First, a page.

My clients at Aerospike are coming out with their Version 3, and as several of my clients do, have encouraged me to front-run what otherwise would be the Monday embargo.
I encourage such behavior with arguments including:
- “Nobody else is going to write in such technical detail anyway, so they won’t mind.”
- “I’ve done this before. Other writers haven’t complained.”
- “In fact, some other writers like having me go first, so that they can learn from and/or point to what I say.”
- “Hey, I don’t ask for much in the way of exclusives, but I’d be pleased if you threw me this bone.”
Aerospike 2’s value proposition, let us recall, was:
… performance, consistent performance, and uninterrupted operations …
- Aerospike’s consistent performance claims are along the lines of sub-millisecond latency, with 99.9% of responses being within 5 milliseconds, and even a node outage only borking performance for some 10s of milliseconds.
- Uninterrupted operation is a core Aerospike design goal, and the company says that to date, no Aerospike production cluster has ever gone down.
The major support for such claims is Aerospike’s success in selling to the digital advertising market, which is probably second only to high-frequency trading in its low-latency demands. For example, Aerospike’s CMO Monica Pal sent along a link to what apparently is:
- a video by a customer named Brightroll …
- … who enjoy SLAs (Service Level Agreements) such as those cited above (they actually mentioned five 9s)* …
- … at peak loads of 10-12 million requests/minute.
*I haven’t watched the video, but Monica helpfully included a small amount of transcript.
Monica also updated Aerospike’s business highlights as (with some editing by me):
- Headcount – 50 and hiring.
- # of production customers – fairly high double digits, all paying.
- Biggest database – 30TB and growing.
- Most customers are at 1-4TB of unique data; most replicate 2x; many also replicate across data centers.
- Pricing – Free Community Edition with 2 servers and 200GB data. Enterprise Edition priced per terabyte and per datacenter, unlimited nodes per cluster, unlimited number of clusters, pay only for unique data, not replicas. Most start at $50k.
However, Aerospike 2 didn’t have much in the way of data manipulation options. Aerospike described its eponymous product as a key-value store, although I gather it was possible to look into the values up to a point; specifically:
- Aerospike has always had integer and string datatypes to extract.
- Aerospike has always had “bins”, which are like columns but don’t require consistent datatypes from one record to the next … or indeed any datatypes at all.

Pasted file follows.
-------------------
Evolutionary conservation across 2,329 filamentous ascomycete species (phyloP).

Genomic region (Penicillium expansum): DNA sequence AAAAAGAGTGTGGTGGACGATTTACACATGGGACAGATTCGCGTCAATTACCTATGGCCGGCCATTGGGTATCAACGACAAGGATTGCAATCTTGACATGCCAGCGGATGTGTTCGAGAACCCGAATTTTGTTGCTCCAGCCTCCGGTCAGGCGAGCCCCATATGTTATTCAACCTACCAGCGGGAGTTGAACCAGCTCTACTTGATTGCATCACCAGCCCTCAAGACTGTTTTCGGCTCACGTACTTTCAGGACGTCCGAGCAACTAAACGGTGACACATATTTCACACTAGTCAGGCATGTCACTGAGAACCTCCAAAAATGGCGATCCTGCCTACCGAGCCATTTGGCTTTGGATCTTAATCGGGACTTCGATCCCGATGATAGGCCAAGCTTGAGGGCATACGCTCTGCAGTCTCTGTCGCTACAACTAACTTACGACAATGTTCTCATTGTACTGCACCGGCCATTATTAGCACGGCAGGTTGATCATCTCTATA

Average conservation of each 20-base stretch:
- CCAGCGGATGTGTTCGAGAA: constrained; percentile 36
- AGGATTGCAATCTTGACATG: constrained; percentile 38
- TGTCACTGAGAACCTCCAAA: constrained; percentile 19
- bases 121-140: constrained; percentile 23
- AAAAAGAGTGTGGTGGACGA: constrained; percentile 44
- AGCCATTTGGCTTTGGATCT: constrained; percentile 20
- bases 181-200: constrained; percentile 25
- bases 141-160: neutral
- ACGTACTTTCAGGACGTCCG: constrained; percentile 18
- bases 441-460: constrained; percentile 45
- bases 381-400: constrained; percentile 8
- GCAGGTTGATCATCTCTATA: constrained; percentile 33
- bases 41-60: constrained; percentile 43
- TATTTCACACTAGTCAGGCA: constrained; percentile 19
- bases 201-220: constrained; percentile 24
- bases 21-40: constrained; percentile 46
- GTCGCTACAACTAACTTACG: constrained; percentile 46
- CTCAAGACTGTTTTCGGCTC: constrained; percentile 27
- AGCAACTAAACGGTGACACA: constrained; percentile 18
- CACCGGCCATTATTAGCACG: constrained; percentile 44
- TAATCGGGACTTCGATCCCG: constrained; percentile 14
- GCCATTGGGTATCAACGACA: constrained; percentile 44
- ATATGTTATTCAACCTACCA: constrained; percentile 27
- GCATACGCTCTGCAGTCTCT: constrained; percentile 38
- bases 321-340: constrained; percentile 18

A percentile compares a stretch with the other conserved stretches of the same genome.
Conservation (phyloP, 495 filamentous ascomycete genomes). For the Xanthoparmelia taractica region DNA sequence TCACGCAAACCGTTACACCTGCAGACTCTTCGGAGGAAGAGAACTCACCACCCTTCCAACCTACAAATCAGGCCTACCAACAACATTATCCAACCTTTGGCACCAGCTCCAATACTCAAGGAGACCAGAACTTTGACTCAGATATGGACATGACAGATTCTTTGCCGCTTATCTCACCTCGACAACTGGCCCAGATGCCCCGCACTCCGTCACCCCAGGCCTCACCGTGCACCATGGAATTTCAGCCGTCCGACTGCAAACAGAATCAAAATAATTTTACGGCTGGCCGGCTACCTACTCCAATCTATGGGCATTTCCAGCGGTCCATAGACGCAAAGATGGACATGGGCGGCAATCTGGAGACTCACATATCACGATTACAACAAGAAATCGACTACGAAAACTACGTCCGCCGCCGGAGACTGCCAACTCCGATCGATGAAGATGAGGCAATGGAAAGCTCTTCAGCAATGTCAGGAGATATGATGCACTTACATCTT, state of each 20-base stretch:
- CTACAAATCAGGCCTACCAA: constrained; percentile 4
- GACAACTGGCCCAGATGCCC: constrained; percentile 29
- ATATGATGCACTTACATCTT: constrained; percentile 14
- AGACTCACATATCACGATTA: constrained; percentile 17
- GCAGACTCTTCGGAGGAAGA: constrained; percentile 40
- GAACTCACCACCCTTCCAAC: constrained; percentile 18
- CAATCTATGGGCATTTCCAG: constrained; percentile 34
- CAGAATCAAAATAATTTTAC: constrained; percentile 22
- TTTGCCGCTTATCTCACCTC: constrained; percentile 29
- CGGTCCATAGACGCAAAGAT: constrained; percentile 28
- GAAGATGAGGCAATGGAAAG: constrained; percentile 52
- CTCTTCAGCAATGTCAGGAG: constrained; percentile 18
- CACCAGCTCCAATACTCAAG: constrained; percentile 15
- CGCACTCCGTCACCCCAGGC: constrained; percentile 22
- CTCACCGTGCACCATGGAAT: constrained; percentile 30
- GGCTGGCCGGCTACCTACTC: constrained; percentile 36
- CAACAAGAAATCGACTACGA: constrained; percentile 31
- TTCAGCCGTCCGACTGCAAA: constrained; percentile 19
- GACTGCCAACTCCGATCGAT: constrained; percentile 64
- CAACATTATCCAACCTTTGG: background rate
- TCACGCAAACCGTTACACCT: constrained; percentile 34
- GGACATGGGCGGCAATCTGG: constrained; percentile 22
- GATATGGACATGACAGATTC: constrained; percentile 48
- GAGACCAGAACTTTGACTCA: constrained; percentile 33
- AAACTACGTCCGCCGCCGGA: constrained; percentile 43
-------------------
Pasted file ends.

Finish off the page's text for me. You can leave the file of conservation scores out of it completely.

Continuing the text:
- By “bins … are like columns” I mean that you can retrieve a projection just on a bin.
Aerospike 3 adds more data manipulation features. Notes on that start:
- Aerospike 3 adds more datatypes, with a strong emphasis on nesting.
- Aerospike 3 adds secondary indexes.
- Aerospike 3 adds Lua UDFs (User-Defined Functions).
- Aerospike assures me that its DBMS-experienced development team consists of a lot more than the one-man Russell Sullivan acqui-hire.
Secondary indexes in Aerospike 3 just work with strings and integers, but Aerospike doesn’t dispute my opinion that it would be nice to index the (values inside the) new datatypes as well.
Specifically, Aerospike 3 adds four new datatypes, which it calls “complex”:
- Key-value pairs, for some reason called “maps”.
- Sets, of data of any datatype. As you might imagine, sets are unordered and have unique values.
- Lists, of data of any datatype. As you might imagine, lists are ordered.
- Stacks, of data of any datatype. There are lists with much better performance, but with the update functionality limitations you’d imagine from the name “stack”.
Aerospike also added what it calls “large” datatypes, which is a pointer-like way to link blocks. The point of those is to work around what is otherwise the record size limit (typically 128 Kb), so as to tie together all the information on, say, a single user.* Aerospike gives the impression that customers have been custom-building datatypes of these kinds all along, with stacks being especially popular.
*When I heard “collect all a user’s interaction data in one place”, the first thing I thought of was WibiData.
Notes on the Lua UDFs include:
- They are heavily pipelined. Even so …
- … in the interest of speed, there is no real node-to-node data movement. Aggregations get finished on the client.
- Hence, even though there are primitives called map() and reduce(), which mean about what you’d think they would …
- … Aerospike was mercifully easy to persuade not to call this a form of MapReduce.
So yes — Aerospike 3 may be regarded as Aerospike’s version of support for real-time analytics.